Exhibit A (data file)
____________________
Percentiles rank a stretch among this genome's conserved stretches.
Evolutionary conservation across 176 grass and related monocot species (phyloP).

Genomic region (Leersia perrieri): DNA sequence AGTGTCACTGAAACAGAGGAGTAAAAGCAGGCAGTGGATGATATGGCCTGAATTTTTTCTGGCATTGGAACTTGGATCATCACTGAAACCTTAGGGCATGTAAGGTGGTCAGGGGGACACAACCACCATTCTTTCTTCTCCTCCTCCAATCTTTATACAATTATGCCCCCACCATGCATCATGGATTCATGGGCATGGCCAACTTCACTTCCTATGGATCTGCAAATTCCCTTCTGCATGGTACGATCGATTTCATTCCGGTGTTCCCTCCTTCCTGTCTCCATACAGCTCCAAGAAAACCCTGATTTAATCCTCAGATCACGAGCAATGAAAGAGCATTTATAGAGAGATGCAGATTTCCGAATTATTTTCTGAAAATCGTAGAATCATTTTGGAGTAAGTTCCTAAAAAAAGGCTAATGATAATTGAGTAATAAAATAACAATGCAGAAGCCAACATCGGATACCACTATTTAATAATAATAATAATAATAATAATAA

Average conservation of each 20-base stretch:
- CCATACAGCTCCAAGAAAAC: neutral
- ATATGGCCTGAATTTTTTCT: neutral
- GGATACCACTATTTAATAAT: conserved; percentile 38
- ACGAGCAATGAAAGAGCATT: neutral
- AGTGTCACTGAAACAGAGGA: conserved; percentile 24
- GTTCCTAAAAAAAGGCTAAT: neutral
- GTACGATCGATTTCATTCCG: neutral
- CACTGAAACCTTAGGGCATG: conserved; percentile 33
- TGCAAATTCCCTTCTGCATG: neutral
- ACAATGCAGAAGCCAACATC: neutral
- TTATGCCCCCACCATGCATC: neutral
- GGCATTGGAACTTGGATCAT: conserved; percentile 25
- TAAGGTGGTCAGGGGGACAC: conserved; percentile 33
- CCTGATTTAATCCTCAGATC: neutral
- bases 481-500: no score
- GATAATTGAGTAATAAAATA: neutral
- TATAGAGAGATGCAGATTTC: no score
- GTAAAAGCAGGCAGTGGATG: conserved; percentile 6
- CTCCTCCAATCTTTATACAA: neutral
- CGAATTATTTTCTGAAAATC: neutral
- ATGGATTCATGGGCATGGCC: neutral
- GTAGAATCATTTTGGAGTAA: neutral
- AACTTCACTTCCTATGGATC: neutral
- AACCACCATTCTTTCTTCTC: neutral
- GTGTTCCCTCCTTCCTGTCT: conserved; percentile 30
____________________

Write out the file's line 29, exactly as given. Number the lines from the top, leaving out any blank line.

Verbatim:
- GTGTTCCCTCCTTCCTGTCT: conserved; percentile 30